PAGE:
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Business travel handicapped by Ebola

 <img src="ebola.jpg" alt="ebola" width="150" height="100">

EBOLA BRINGS OTHER THREATS

The newest epidemic, Ebola Virus Disease (EVD), has everybody buzzing these days. The disease does not only threaten lives. Economies and business as such could even be paralyzed, should the EBOLA epidemic turns into a full scale pandemic. Business travel to and from the countries where the virus is recently active, are mostly affected. Even with all the information available, many people still have a misconception about the EBOLA virus and how it is transmitted.

THE BAND WAGON

Guinea in Western Africa (origin of the recent Ebola outbreak in March 2014), first closed its borders with neighboring countries Sierra Leone and Liberia. The virus started spreading to these countries through free cross border traveling. A separate outbreak occurred in the Democratic Republic of the Congo simultaneously. EBOLA also travelled to other countries such as Senegal, Nigeria and the United States of America. Nigeria and Senegal were declared EVD-free by the World Health Organization (WHO) in October. This still doesn’t quite reassure business travelers of the EBOLA threat. Jamaica, the Harvard University and others also jumped on the band wagon of banishing travelling to and from EBOLA affected areas.

WHO’S RESPONSABILITY IS IT ANYWAY?

The World Health Organization (WHO) and the Disease Control and Prevention (CDC) are the principal role-players in the EBOLA saga. Most countries implemented certain precautions and help lines themselves by now. Worldwide airlines and governments went through great trouble educating their citizens on EBOLA and Business travel. We all as individuals also have a great responsibility towards ourselves as well as the general public to avoid spreading of the disease.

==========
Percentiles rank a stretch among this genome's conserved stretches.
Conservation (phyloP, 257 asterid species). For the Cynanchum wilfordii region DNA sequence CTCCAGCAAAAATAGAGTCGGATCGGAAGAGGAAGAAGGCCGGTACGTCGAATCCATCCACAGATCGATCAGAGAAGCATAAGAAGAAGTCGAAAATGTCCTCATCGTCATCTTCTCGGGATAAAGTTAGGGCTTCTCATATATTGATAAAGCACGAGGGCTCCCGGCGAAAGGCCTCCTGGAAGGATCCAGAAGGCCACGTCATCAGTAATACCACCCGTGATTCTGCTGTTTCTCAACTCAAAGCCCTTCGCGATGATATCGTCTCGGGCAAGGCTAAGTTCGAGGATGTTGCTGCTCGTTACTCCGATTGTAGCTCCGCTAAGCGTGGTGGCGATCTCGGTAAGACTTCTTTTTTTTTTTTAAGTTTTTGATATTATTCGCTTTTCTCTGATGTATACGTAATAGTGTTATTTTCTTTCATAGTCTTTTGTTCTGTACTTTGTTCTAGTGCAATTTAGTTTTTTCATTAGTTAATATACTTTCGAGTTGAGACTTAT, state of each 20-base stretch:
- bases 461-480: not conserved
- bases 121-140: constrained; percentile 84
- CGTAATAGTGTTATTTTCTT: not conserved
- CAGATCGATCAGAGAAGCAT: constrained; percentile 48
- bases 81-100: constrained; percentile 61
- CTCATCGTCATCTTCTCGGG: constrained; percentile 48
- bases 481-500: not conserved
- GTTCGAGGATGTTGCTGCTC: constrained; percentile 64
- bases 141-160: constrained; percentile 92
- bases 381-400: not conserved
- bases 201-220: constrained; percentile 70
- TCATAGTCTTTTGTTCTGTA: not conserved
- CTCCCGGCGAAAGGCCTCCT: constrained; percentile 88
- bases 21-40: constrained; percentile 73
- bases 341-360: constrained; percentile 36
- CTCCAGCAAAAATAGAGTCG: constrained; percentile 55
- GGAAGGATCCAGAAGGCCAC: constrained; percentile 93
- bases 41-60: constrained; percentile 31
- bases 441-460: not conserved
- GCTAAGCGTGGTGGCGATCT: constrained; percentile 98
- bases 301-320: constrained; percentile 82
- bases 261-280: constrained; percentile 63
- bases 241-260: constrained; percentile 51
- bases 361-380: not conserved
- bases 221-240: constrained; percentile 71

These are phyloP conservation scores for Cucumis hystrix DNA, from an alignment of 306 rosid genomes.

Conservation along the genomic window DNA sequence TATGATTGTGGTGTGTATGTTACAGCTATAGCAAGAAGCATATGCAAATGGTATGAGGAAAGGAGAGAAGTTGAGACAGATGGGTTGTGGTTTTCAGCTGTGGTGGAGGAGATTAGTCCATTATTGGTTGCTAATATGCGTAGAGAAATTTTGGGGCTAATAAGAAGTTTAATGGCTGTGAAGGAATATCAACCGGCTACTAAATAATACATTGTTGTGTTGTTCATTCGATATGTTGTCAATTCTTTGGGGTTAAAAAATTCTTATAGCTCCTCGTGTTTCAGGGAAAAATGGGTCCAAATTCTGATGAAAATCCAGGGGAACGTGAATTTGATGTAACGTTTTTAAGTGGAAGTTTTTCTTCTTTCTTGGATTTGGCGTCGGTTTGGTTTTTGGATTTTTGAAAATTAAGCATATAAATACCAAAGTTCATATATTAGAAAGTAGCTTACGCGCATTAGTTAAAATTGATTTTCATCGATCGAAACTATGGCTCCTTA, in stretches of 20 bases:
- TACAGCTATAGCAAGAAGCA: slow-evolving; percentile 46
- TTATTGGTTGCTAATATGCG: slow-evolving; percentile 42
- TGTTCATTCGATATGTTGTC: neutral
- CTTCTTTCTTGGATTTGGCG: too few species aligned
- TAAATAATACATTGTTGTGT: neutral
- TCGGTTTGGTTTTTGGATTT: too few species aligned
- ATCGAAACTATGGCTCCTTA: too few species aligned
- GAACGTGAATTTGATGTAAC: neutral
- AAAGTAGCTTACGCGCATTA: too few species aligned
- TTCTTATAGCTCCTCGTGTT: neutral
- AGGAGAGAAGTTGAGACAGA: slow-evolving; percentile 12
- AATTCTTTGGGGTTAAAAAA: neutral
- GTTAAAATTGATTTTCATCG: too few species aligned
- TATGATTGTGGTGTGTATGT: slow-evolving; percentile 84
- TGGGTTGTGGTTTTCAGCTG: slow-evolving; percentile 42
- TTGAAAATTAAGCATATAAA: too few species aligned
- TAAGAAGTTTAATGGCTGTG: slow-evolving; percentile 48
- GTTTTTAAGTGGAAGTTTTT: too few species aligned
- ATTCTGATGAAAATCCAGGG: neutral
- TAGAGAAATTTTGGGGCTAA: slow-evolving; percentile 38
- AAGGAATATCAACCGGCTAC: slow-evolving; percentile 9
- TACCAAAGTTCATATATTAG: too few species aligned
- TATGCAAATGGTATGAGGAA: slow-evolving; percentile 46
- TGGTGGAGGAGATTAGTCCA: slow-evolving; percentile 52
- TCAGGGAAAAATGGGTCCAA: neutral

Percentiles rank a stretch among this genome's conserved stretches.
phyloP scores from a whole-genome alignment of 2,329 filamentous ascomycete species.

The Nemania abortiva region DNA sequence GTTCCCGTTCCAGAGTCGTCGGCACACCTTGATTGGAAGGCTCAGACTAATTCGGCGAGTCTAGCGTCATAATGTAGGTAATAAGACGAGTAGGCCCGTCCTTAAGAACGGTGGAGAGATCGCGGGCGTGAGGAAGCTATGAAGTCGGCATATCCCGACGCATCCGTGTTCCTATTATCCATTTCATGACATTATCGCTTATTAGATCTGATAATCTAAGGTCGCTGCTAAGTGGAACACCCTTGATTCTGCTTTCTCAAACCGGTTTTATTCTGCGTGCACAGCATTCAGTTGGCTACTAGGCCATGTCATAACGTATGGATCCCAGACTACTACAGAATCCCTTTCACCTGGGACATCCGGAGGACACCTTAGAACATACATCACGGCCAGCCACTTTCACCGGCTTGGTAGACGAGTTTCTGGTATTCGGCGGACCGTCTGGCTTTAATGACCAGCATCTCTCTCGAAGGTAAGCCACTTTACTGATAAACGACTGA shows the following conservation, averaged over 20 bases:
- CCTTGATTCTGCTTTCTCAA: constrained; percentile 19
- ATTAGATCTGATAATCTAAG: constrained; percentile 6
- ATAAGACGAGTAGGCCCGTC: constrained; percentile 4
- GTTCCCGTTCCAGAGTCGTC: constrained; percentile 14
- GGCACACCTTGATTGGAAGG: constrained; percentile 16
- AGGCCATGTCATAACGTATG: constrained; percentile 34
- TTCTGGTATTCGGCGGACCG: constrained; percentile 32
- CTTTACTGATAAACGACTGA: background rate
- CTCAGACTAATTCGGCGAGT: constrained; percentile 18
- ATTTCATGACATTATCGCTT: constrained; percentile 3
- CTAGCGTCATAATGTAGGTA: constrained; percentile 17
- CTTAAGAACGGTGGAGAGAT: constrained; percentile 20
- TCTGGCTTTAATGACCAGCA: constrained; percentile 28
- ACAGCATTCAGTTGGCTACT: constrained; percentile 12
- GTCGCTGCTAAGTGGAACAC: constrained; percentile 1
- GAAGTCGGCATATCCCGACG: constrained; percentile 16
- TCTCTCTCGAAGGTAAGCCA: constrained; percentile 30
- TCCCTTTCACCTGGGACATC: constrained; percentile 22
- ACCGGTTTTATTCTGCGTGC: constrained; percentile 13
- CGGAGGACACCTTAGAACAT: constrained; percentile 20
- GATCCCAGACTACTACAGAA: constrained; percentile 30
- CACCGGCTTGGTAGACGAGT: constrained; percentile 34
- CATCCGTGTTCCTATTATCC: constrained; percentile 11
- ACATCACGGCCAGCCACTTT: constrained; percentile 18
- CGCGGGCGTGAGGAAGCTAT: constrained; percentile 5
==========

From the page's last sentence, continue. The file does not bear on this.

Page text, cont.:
PROMISES PROMISES…

Both the WHO and CDC promise to do everything possible to contain this monster. An Emergency Operations Center (EOC) was opened by the CDC to assist in Western Africa, where numerous public health experts were deployed. In collaboration with Customs & Border Patrol in the USA, the CDC provided certain protocols and guidelines in handling ill passengers and airline crew as well as disinfecting the airplane. The CDC advised travelers to avoid all nonessential travel to West African countries like Guinea, Liberia and Sierra Leone, which is a Level 3 warning, while Nigeria currently is on a level 1 travel notice.

EBOLA TRAVEL INFORMATION:

1. Affected Countries: http://www.cdc.gov/vhf/ebola/outbreaks/2014-west-africa/distribution-map.html#areas

2. WHO: www.who.int/csr/disease/ebola/en/

3. About Ebola Virus Disease: http://www.cdc.gov/vhf/ebola/about.html

4. Exposure Risk: http://www.cdc.gov/vhf/ebola/exposure/index.html

5. Transmission: http://www.cdc.gov/vhf/ebola/transmission/index.html

6. Disease Prevention: http://www.cdc.gov/vhf/ebola/prevention/idex.html

7. Symptoms and signs: http://www.cdc.gov/vhf/ebola/symptoms/index.html

Author: Maritha Koortzen

marithak@webmail.co.za

The author currently writes to newspapers mainly on Health and Social Issues. She also talks at Ladies Events about Health and Wellness.

Feel free to contact her for any free lance writing.